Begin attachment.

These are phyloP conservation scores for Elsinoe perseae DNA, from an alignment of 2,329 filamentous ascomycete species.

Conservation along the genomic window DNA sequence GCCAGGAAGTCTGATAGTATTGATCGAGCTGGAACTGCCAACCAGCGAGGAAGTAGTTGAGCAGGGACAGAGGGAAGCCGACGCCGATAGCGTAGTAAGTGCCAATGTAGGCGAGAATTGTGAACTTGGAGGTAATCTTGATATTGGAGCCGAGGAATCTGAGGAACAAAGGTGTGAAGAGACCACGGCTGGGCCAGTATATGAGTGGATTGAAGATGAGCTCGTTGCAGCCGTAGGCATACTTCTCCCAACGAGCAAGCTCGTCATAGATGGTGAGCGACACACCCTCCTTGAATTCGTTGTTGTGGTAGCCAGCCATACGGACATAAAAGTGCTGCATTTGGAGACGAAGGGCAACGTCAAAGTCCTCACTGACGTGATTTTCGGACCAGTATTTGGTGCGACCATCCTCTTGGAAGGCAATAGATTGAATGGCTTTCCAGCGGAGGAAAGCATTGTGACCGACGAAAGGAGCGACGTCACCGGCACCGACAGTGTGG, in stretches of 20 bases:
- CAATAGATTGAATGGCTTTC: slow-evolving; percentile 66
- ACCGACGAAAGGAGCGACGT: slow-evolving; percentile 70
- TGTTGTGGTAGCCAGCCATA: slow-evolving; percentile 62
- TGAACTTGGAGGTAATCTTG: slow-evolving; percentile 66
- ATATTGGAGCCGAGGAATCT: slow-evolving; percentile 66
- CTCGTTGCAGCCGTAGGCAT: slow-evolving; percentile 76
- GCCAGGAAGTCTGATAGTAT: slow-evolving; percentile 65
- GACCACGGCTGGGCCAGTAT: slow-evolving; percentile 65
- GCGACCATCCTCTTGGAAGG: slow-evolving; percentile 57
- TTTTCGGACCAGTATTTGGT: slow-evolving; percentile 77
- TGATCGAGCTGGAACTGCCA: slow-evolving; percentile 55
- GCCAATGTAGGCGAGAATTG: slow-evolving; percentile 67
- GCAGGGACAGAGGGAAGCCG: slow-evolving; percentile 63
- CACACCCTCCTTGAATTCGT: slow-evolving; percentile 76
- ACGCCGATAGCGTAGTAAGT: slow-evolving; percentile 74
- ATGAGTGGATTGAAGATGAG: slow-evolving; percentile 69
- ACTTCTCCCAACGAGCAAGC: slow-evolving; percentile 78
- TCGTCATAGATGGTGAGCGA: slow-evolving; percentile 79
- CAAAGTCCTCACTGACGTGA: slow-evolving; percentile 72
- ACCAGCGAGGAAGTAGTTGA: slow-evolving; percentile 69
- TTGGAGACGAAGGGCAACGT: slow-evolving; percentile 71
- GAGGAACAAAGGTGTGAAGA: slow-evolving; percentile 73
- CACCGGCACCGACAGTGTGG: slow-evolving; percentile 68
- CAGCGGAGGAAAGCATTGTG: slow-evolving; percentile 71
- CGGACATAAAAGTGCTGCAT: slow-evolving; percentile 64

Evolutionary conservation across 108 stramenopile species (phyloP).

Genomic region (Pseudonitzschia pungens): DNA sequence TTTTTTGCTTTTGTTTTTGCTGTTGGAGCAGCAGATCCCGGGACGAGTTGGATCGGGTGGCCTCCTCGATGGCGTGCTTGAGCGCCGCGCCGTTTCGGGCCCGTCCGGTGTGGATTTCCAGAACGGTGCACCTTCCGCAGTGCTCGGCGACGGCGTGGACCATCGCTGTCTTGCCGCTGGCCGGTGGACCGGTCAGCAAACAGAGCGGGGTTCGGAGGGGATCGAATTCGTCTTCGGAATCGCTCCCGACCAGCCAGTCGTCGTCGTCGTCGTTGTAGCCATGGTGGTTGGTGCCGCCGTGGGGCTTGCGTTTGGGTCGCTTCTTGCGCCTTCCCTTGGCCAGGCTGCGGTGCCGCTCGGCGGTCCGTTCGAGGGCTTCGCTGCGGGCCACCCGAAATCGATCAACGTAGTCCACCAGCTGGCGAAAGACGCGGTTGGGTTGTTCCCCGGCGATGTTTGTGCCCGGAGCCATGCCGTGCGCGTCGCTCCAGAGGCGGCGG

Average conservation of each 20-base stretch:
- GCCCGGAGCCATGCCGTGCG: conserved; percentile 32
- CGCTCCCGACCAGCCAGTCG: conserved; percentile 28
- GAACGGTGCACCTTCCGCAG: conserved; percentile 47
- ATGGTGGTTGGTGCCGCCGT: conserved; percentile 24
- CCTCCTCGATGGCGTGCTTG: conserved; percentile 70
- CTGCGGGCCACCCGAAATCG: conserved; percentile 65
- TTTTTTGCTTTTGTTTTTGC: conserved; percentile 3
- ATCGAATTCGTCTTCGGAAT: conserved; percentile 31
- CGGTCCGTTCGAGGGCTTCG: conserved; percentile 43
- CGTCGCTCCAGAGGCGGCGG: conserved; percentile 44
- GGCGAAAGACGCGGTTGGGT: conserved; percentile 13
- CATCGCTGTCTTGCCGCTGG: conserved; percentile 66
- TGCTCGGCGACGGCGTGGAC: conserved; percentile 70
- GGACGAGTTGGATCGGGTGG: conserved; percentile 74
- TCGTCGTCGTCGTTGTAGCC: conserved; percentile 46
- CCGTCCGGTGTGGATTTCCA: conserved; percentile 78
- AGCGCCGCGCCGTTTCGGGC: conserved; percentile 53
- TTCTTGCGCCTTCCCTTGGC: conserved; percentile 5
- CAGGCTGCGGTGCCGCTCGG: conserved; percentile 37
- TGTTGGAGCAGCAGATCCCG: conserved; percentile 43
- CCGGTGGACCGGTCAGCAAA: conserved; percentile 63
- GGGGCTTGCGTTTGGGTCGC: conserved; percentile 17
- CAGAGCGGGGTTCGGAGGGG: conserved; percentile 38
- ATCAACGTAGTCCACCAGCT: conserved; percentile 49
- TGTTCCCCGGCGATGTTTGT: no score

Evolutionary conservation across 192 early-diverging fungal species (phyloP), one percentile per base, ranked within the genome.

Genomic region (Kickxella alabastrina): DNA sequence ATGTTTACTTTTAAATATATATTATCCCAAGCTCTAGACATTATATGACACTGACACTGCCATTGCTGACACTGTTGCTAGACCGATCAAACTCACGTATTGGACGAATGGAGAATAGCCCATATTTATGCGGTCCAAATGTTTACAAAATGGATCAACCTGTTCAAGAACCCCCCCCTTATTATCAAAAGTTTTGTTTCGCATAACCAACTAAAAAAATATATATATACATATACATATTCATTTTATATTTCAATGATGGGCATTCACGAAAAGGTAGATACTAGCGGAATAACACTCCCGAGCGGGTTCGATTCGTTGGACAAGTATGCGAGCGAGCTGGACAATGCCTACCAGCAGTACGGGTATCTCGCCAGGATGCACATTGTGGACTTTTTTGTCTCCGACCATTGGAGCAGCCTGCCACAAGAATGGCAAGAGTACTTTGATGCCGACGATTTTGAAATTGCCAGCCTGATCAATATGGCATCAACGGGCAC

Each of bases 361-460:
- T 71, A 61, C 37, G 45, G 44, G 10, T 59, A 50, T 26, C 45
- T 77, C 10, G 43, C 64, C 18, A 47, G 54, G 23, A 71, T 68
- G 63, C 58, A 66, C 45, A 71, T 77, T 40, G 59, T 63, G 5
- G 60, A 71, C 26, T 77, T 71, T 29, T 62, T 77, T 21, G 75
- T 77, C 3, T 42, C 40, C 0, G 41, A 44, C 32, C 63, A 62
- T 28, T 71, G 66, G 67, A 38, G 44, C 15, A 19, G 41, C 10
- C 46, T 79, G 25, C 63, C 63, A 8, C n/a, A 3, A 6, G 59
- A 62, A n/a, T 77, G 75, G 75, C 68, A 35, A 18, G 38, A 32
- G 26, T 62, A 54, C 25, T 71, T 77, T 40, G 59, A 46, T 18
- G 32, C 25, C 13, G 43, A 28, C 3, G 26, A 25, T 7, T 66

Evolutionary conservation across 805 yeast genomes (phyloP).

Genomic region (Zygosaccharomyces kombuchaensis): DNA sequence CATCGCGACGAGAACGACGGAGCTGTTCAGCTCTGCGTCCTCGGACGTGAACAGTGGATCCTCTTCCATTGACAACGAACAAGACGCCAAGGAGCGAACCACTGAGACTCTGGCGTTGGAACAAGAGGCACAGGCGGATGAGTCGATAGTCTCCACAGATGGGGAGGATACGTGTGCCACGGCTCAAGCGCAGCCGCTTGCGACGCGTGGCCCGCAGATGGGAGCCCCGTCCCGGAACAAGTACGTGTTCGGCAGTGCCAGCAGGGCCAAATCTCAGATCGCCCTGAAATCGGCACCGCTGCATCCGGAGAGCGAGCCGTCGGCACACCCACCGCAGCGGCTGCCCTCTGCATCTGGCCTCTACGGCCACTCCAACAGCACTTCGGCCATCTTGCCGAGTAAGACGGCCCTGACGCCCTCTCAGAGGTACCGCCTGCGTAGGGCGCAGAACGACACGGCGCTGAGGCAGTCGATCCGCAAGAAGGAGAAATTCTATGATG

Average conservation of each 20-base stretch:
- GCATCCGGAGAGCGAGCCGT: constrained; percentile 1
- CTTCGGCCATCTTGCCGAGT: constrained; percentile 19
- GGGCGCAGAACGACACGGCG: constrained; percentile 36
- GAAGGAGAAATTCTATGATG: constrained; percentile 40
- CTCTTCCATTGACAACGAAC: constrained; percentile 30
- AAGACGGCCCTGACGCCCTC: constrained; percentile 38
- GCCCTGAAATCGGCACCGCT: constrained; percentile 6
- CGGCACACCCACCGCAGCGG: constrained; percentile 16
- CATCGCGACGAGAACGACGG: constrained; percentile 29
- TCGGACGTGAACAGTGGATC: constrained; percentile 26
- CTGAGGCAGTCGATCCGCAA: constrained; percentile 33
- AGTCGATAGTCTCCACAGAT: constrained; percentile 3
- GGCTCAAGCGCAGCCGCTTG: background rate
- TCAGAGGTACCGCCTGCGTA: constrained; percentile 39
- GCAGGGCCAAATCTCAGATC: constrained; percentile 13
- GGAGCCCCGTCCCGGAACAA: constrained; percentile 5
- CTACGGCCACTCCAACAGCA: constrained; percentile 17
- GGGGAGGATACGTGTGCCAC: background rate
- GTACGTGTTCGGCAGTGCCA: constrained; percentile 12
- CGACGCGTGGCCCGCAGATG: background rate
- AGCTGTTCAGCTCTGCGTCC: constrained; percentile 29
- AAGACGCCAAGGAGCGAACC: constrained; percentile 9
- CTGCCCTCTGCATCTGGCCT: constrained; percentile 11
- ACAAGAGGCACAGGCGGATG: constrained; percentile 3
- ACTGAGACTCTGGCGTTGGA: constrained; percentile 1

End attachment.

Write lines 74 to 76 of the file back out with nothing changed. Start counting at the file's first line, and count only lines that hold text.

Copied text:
- GGGCGCAGAACGACACGGCG: constrained; percentile 36
- GAAGGAGAAATTCTATGATG: constrained; percentile 40
- CTCTTCCATTGACAACGAAC: constrained; percentile 30